By Elizabeth Morse

“The hills in their glorious height, surround us by day and by night. Sing praise to the hills.”

Liza sets up a mist net for a long-term bird banding station on Mt. Mansfield during her time as an Americorps member with Vermont Center for Ecostudies. Courtesy Photo/Charles Gangas

The hills surrounding the Woodward Reservoir became my home in the summer of 2006. That was the summer I became a camper at Indian Brook. When I was diagnosed with Type 1 diabetes at the age of 11, I attended a camp for juvenile diabetics for two summers to learn the ropes, so to speak. With two summers under my belt, I had mastered the art of testing my blood sugar and injecting myself with insulin, and the program offerings of kickball and games of Marco polo were less than inspiring. I wanted adventure. I wanted exploration. I wanted to learn to survive in the wilderness, despite my less than wilderness ready pancreas.

My desire for a more wilderness focused experience, as well as some significant research by my mother, led me to Farm & Wilderness and my first summer at Indian Brook. Needless to say, I loved it. Every day was different – one minute the cows had escaped to the waterfront and the next, we were chopping wood to cook dinner for the entire camp over an open fire. And yet there was a comforting rhythm to life at Indian Brook. I learned what it was to have complete contentedness. And I learned what it meant to be part of a community.

At Farm & Wilderness, we talk a lot about this concept – “community.” But I think there is an important distinction between the type of community I encountered at Farm & Wilderness and what we mean when we talk about community in the wider world. When we think of community, we usually think of people. The Oxford Dictionary defines community as,

“a group of people living in the same place or having a particular characteristic in common.”

Both in the wider world, and at Farm & Wilderness, we often talk about communities that are defined by common identities like religion, race, sexual orientation, and much more. The many members of these varied communities come together to make up the vibrant Farm & Wilderness community. Farm & Wilderness wouldn’t be Farm & Wilderness without the people.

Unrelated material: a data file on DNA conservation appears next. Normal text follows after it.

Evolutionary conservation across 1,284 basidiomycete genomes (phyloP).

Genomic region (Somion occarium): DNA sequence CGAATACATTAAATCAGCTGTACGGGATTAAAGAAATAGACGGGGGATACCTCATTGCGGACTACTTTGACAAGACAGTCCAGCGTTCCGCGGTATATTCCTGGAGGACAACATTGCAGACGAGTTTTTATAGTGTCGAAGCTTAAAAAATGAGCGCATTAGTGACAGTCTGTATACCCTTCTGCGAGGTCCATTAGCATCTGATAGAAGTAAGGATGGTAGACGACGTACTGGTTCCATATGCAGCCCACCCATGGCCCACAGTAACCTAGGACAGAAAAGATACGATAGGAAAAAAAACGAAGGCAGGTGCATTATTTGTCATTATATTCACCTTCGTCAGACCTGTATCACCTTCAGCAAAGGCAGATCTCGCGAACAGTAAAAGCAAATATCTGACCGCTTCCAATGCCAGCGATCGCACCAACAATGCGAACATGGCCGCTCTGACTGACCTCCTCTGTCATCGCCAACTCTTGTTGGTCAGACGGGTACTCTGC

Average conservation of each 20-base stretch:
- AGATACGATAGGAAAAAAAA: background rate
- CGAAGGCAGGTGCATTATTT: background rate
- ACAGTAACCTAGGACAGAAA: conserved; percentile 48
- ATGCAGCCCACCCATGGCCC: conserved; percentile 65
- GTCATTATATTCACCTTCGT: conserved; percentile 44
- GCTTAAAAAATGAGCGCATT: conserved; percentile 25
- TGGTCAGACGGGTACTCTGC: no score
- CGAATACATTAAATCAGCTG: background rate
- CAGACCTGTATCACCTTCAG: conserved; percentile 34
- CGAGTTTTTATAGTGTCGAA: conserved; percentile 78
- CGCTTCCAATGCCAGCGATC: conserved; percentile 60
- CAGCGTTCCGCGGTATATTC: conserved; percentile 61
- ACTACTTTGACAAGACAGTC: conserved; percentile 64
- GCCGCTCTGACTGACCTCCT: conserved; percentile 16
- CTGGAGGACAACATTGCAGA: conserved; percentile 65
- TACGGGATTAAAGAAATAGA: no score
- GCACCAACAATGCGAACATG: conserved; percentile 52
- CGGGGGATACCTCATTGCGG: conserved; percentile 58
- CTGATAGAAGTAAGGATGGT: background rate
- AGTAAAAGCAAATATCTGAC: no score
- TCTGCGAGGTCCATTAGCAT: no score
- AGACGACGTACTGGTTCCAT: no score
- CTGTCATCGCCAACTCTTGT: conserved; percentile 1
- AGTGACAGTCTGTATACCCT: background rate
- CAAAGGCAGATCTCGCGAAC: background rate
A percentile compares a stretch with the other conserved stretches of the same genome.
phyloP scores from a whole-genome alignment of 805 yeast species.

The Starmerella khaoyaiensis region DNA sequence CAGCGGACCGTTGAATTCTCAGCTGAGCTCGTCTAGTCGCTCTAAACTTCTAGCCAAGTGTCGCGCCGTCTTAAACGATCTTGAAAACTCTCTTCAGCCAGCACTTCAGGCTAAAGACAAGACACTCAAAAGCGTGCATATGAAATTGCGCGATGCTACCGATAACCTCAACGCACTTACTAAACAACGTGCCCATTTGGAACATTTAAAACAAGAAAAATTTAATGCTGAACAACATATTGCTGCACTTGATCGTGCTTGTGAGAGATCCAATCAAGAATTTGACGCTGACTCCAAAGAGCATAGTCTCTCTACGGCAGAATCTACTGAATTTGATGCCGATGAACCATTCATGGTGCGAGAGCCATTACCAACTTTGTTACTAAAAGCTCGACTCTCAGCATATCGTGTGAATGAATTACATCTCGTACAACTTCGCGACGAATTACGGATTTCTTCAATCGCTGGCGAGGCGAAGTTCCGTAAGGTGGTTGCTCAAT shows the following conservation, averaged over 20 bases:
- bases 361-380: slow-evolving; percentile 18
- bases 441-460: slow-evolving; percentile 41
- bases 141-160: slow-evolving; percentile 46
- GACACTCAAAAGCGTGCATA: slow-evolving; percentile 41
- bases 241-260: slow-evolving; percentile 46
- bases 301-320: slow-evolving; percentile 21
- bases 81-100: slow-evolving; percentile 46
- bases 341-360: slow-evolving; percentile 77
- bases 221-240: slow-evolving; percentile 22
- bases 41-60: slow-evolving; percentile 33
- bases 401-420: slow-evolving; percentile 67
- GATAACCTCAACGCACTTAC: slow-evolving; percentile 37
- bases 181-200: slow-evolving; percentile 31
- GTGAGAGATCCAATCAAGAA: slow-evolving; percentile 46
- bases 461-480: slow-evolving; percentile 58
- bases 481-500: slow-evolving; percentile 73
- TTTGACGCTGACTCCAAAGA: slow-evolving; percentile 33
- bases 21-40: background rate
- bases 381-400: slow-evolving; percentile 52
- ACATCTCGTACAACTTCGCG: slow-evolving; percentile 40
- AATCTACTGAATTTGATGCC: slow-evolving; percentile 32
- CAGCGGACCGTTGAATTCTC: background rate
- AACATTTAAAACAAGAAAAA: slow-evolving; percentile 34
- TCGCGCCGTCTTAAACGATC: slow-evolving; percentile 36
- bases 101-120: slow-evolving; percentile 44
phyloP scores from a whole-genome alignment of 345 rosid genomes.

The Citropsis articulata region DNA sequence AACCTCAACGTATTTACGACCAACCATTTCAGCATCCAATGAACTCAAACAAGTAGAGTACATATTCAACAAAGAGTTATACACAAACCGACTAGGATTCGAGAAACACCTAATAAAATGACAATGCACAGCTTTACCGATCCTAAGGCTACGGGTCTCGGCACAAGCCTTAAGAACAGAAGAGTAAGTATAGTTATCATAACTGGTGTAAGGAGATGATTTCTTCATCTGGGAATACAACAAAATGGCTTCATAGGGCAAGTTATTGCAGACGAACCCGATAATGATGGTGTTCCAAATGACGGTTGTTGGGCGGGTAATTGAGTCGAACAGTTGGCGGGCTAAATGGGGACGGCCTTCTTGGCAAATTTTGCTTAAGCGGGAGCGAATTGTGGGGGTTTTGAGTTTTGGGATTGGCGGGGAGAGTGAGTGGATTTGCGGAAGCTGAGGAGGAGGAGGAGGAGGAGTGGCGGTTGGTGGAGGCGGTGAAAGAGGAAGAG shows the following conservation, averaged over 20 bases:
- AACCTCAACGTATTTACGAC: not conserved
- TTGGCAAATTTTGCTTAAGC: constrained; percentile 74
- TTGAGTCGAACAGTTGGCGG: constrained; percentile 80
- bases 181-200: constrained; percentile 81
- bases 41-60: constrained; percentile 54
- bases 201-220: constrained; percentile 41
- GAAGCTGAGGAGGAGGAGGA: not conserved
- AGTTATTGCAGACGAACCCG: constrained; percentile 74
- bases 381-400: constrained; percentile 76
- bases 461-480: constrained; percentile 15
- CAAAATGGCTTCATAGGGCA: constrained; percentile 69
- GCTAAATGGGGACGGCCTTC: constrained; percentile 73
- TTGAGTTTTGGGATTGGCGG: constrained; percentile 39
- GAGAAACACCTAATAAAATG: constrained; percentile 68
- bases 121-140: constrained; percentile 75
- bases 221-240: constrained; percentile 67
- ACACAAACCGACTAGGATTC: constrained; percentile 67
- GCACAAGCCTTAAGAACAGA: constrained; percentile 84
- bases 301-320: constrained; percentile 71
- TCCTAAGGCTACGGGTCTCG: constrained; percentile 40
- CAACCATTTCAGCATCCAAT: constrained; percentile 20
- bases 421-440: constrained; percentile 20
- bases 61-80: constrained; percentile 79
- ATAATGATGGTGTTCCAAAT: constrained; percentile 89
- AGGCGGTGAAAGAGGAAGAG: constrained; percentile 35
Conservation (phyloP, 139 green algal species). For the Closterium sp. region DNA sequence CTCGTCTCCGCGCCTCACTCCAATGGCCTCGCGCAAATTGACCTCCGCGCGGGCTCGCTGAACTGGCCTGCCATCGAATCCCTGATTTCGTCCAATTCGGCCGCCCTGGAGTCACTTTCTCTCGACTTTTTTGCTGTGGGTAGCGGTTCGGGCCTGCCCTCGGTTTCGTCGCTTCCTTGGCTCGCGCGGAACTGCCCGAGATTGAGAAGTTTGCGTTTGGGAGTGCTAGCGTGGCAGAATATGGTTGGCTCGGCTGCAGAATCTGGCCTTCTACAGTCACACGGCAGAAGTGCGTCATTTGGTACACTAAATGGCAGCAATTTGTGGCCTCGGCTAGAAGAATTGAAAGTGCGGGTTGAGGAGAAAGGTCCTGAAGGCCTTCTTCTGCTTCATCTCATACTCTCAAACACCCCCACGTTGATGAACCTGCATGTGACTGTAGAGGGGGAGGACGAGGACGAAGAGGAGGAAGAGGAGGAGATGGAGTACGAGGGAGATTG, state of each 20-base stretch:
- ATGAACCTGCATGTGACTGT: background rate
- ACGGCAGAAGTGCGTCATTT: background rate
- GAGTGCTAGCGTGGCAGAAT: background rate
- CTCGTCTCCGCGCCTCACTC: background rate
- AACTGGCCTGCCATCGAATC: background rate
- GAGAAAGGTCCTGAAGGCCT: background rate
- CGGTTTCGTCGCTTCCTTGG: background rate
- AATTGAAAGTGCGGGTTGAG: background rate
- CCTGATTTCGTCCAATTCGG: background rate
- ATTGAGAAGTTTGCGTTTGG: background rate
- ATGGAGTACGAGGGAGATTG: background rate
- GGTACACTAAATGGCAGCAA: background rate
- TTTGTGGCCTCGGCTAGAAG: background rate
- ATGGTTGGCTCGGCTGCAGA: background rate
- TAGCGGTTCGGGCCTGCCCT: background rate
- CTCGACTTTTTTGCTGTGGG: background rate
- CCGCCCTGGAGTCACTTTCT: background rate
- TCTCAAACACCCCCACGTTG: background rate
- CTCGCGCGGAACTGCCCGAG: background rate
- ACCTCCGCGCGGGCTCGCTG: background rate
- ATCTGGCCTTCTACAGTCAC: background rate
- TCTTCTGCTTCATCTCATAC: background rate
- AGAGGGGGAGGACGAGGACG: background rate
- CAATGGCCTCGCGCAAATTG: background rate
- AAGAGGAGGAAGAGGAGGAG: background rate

But what I feel is so unique about Farm & Wilderness is that our conception of community is even broader than its human components. As a camper at Indian Brook and Tamarack Farm, and later as a counselor at Timberlake, the community I was a part of at Farm & Wilderness was biological. In Biology, a community is defined as,

“an interacting group of various species in a common location.”

While biological communities are the subject of lifetimes of academic study, I guarantee every camper or staff member understands what it is to live in the Farm & Wilderness biological community. Whether it’s the camper who hides candy from their counselors, only to find their backpack raided by the resident cabin mouse or the counselor who’s chosen to leave the spider webs around their bunk to help keep mosquitos at bay, we all have our stories in which the natural world is as much a part of the Farm & Wilderness community as the people.

Belonging to this richer, more expansive type of community was a profound experience for me. It blew up and reformed my conception of the natural and human worlds as separate entities and it informs the way I approach my work in conservation today. Today, I work for organizations that assist both grassland and forest landowners in Vermont to protect and steward their properties for wildlife AND humans. We view humans as part of, rather than separate from, the local biological community; humans whose needs must be considered in conjunction with the needs of the non-human community members to achieve lasting, effective, and inclusive conservation.

Balancing community needs can be hard and take lots of time, but after all, isn’t work just love made visible?

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